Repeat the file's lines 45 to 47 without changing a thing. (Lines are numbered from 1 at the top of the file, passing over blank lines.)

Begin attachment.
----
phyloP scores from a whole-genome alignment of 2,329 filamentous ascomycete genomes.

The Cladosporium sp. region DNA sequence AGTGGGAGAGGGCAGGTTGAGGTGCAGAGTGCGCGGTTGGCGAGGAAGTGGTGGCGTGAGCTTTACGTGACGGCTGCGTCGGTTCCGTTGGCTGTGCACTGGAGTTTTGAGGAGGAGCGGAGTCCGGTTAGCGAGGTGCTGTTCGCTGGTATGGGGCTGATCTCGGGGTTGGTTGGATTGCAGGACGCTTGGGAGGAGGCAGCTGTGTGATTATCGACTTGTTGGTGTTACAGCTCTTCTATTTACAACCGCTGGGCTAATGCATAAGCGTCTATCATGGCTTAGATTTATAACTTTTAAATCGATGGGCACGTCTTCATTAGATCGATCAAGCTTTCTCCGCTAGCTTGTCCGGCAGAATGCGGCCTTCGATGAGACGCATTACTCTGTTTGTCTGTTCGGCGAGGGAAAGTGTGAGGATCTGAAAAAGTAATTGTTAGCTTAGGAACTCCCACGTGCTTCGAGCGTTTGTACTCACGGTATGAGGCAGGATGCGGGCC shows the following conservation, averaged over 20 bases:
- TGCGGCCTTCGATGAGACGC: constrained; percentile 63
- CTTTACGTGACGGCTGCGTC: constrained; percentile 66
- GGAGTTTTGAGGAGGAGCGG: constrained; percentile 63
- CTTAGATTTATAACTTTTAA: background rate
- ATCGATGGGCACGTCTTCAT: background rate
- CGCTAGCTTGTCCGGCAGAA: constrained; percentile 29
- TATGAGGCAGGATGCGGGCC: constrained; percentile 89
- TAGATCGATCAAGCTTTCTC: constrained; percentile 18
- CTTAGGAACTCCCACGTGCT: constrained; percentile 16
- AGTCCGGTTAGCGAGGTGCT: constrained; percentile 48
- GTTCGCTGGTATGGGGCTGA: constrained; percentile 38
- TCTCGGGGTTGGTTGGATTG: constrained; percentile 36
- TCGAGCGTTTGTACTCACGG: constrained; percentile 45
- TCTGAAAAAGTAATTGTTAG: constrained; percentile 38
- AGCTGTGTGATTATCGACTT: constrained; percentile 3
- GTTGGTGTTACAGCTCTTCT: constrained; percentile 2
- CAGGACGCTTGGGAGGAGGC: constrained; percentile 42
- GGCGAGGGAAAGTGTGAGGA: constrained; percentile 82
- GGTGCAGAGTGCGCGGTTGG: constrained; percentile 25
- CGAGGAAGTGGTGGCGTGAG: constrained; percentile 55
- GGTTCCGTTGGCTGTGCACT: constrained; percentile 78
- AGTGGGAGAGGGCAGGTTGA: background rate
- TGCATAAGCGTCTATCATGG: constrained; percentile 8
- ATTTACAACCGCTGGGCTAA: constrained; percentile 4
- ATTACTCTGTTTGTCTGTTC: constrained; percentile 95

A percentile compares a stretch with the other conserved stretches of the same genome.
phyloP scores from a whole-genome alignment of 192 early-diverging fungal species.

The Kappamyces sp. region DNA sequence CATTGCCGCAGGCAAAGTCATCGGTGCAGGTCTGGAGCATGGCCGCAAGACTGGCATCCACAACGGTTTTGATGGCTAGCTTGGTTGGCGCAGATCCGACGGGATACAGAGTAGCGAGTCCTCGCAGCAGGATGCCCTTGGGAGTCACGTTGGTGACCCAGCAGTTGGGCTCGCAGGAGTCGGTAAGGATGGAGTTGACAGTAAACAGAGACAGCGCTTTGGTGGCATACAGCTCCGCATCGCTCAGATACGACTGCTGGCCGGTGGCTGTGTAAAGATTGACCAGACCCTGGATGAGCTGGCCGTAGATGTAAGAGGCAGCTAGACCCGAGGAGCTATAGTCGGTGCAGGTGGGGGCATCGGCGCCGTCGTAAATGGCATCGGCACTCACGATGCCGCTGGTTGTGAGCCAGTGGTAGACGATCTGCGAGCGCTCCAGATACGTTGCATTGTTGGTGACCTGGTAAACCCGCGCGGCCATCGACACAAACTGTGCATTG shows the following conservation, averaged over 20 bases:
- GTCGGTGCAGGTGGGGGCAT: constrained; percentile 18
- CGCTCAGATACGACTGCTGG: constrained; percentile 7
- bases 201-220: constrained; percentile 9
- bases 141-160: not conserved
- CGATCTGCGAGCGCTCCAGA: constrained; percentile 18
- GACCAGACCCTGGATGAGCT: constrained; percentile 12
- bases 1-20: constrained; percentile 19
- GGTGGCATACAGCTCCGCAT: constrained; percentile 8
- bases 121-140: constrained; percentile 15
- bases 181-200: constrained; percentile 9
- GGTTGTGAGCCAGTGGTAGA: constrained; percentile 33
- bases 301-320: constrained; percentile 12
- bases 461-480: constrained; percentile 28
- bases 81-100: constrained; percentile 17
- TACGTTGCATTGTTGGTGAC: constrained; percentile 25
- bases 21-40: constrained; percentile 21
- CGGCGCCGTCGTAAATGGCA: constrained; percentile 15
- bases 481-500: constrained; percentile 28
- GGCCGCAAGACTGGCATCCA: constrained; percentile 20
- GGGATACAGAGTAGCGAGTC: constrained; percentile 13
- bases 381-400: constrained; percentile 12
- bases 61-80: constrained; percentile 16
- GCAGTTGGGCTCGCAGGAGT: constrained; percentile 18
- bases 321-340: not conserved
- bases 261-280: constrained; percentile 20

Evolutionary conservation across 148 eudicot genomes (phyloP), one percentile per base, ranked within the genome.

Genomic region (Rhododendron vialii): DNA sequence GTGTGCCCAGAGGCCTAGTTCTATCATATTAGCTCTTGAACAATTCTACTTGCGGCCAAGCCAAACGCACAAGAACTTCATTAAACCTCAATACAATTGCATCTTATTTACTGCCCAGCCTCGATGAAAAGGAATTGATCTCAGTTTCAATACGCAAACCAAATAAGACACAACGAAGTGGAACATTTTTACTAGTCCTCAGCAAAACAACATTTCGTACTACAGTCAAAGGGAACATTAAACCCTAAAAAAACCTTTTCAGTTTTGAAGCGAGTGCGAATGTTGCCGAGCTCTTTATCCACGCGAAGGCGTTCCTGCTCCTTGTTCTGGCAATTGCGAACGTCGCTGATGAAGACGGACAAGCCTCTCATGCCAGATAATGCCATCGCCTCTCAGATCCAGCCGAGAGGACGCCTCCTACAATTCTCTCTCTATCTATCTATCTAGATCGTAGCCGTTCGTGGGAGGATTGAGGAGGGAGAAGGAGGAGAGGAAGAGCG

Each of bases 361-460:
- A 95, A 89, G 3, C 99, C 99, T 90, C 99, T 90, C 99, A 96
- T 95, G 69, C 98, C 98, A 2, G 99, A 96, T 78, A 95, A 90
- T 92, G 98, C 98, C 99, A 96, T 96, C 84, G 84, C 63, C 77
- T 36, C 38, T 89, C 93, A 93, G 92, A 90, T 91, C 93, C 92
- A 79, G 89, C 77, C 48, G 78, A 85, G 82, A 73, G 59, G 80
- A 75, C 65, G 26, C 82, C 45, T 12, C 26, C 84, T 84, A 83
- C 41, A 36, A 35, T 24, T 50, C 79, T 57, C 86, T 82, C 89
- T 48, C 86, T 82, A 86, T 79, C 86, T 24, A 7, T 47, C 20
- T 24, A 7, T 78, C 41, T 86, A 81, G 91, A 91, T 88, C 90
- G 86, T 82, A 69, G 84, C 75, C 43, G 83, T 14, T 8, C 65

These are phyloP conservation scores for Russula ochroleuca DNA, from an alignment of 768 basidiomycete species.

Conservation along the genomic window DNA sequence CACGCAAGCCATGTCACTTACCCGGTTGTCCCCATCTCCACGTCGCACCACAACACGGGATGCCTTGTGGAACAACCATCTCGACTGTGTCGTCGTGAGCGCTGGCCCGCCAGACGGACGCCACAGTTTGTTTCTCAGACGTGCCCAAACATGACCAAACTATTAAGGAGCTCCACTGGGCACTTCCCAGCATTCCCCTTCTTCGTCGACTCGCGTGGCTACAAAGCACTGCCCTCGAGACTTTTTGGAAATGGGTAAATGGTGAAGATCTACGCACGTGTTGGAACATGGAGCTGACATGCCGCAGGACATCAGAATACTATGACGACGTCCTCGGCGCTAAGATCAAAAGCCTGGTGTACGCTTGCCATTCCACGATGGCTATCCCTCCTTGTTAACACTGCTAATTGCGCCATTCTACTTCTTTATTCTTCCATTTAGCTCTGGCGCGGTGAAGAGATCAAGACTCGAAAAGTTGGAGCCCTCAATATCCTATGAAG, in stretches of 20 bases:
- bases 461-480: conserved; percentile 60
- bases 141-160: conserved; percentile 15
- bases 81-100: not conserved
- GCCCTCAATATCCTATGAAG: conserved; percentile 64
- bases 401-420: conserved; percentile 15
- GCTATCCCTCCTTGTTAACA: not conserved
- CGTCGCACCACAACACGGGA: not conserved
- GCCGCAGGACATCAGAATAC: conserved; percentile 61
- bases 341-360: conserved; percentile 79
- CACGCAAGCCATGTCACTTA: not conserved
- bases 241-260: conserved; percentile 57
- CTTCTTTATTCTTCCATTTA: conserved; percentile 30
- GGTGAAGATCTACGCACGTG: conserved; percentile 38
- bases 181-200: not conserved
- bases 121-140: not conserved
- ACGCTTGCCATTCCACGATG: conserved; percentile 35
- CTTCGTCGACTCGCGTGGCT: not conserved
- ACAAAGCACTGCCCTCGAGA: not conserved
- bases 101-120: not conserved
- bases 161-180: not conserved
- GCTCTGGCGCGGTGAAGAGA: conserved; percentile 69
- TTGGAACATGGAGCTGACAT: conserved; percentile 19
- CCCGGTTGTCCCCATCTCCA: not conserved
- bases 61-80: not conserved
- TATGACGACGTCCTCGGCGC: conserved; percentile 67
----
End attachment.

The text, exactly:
- TACGTTGCATTGTTGGTGAC: constrained; percentile 25
- bases 21-40: constrained; percentile 21
- CGGCGCCGTCGTAAATGGCA: constrained; percentile 15